# Explain London dispersion forces with an analogy?

May 19, 2016

London dispersion forces, or "London forces", arise after a molecule (or atom) and some other nonpolar molecule (or atom) interact, distorting the electron cloud of the nonpolar molecule/atom and temporarily polarizing it.

Let's focus on atoms for simplicity.

ANALOGY: BUBBLES

An OK analogy is when you have two bubbles floating in midair, and one of them flies into the other. This disturbs the equilibrium of the second bubble, and it starts jiggling.

If this second bubble then flies into a third bubble, that third bubble gets disturbed as well.

DISTURBING THE ELECTRON CLOUD

This analogy ties back into the idea of an atom weakly attracted to a nonpolar atom, approaching it, and disturbing its electron cloud after coming near it. This "jiggles" the electron cloud in the atom, polarizing it.

Now, the charge density is unevenly distributed in the atom.

AFTER DISTURBING THE ELECTRON CLOUD?

The region of negative charge (the electron density) in the atom then moves towards the region of positive charge in another undisturbed atom.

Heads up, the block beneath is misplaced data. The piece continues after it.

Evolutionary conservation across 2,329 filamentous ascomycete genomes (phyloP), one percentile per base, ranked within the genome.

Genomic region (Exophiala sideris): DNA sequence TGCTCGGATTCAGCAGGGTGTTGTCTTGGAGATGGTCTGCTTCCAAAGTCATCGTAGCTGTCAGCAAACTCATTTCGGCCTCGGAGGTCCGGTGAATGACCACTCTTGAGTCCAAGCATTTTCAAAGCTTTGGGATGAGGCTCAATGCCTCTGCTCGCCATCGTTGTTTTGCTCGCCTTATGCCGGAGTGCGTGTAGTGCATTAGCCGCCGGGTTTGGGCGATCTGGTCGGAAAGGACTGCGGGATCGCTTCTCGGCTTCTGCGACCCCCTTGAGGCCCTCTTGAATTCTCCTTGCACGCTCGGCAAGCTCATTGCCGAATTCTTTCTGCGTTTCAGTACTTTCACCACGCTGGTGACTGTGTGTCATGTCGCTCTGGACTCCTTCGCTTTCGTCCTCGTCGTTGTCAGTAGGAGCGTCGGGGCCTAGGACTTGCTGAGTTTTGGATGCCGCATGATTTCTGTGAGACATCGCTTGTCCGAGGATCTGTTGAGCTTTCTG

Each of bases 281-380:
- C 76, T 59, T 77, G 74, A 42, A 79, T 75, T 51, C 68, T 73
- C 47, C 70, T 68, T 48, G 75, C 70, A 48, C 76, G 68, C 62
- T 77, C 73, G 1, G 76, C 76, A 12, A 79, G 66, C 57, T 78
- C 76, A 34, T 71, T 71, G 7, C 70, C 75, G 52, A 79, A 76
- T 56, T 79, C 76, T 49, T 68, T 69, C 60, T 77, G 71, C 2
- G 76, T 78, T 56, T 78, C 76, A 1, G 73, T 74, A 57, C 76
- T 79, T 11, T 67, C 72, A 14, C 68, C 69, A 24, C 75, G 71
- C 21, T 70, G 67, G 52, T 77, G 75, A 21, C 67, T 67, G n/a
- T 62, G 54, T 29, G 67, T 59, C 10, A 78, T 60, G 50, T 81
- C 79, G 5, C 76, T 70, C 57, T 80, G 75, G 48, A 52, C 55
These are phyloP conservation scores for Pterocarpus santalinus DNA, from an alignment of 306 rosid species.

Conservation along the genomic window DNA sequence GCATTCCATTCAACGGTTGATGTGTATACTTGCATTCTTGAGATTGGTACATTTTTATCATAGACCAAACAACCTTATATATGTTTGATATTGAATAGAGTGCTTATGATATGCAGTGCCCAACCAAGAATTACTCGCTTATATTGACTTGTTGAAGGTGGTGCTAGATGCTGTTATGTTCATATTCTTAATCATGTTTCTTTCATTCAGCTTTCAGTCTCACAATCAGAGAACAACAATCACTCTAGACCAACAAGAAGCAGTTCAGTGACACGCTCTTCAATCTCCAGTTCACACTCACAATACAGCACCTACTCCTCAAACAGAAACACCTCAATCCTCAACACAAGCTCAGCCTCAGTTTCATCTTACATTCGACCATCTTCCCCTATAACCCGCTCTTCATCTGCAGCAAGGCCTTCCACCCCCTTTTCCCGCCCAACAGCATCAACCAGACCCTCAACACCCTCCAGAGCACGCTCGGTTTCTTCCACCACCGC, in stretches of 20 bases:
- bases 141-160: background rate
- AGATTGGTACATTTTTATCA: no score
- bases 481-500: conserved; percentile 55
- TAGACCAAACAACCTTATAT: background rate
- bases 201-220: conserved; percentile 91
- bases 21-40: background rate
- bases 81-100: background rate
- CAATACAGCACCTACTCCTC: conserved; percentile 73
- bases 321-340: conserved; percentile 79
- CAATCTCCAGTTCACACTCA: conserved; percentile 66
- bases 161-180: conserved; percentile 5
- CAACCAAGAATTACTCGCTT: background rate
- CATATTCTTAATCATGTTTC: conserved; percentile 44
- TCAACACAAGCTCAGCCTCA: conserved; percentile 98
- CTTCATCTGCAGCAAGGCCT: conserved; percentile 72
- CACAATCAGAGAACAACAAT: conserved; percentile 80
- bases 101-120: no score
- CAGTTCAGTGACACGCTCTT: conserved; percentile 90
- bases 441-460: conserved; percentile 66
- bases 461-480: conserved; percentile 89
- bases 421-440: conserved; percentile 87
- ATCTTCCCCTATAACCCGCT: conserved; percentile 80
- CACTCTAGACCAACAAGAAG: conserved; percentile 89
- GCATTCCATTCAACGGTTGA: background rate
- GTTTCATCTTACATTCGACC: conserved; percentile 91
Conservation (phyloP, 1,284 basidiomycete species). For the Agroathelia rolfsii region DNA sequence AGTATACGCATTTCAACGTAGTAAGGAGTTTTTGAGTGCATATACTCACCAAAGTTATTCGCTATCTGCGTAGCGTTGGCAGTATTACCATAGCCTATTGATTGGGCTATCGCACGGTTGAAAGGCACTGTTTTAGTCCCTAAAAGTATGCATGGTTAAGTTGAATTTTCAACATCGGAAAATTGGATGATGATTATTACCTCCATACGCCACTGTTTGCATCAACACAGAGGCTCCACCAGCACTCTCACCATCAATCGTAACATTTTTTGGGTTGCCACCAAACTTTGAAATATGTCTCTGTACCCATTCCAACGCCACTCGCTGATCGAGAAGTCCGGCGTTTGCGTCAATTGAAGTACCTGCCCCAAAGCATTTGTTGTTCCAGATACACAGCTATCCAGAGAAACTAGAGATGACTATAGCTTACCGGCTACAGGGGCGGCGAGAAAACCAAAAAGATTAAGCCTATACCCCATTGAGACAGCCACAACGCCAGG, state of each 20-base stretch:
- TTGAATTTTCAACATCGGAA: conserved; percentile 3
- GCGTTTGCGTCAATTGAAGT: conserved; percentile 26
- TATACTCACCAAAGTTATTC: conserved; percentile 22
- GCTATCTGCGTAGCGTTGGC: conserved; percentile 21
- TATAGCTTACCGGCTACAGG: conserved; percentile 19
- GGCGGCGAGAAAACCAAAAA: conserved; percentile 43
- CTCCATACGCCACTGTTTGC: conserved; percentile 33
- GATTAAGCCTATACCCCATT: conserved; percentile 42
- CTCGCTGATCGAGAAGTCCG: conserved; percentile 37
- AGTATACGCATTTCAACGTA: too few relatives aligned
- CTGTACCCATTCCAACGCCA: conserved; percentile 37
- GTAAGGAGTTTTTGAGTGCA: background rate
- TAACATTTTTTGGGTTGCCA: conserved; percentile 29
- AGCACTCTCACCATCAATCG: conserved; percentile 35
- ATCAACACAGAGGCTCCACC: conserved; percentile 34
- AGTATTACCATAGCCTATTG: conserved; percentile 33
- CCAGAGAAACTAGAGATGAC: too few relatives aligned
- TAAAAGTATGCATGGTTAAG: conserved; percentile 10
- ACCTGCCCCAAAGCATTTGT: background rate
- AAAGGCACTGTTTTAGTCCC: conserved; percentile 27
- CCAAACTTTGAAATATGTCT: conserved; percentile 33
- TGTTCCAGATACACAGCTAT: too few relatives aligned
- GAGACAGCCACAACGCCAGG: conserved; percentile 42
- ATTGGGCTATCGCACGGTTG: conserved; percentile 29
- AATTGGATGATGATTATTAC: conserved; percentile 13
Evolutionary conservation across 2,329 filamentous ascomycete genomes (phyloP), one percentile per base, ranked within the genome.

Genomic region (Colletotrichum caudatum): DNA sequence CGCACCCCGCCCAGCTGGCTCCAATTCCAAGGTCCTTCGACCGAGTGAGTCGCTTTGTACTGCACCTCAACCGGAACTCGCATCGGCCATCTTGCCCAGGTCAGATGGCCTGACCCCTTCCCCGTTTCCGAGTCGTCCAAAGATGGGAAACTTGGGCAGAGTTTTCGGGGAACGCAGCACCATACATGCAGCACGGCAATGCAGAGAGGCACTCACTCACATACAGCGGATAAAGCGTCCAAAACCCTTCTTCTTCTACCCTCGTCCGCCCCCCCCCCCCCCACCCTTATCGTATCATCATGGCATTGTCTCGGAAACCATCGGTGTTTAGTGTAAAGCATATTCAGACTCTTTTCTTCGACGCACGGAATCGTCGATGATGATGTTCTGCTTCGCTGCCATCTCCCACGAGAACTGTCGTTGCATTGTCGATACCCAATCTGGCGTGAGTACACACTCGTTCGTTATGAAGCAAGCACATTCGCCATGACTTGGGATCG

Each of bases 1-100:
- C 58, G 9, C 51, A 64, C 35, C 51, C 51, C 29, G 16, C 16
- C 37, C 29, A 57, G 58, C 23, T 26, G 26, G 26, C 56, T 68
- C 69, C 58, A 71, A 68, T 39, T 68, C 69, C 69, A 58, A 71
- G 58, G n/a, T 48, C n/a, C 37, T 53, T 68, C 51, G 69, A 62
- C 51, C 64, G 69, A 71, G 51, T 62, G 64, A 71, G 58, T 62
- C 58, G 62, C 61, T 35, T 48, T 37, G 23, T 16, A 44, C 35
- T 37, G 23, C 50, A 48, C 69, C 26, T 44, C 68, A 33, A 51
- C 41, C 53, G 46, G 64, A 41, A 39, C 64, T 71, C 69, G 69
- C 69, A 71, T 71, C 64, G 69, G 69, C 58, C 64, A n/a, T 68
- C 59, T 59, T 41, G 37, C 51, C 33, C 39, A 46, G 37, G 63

The electron density in THAT atom repulsively moves away from the incoming electron density (negative repels negative).

stackrel("atom 1")overbrace(delta^(+) " " delta^(-)) -> stackrel("atom 2")overbrace(color(red)(delta^(+) delta^(-))

=>stackrel("atom 1")overbrace(delta^(+) " " delta^(-)) stackrel("atom 2")overbrace(color(red)(delta^(+) " "" "delta^(-)))

Now, the charge density is unevenly distributed in THAT atom as well.

(kind of like pool balls colliding in a chain reaction!)

CONCLUSIONS

Overall, when the electron density in an atom comes close to a region of positive charge on another undisturbed atom, it gets weakly attracted to that region of positive charge and disturbs the charge distribution on that atom, polarizing that atom as well.

This weak attraction that is temporarily-induced is a London dispersion force, an "intermolecular force" (or I guess "interatomic" in this case).

INTERPRETATIONS

Larger atoms can get polarized more easily, because the electrons are farther away from the nucleus on average, experiencing less attraction to the positively-charged nucleus (therefore more freely-moving).

So, larger atoms/molecules will generally experience stronger London dispersion forces.

For instance, those forces are stronger for ${\text{I}}^{-}$ than ${\text{F}}^{-}$.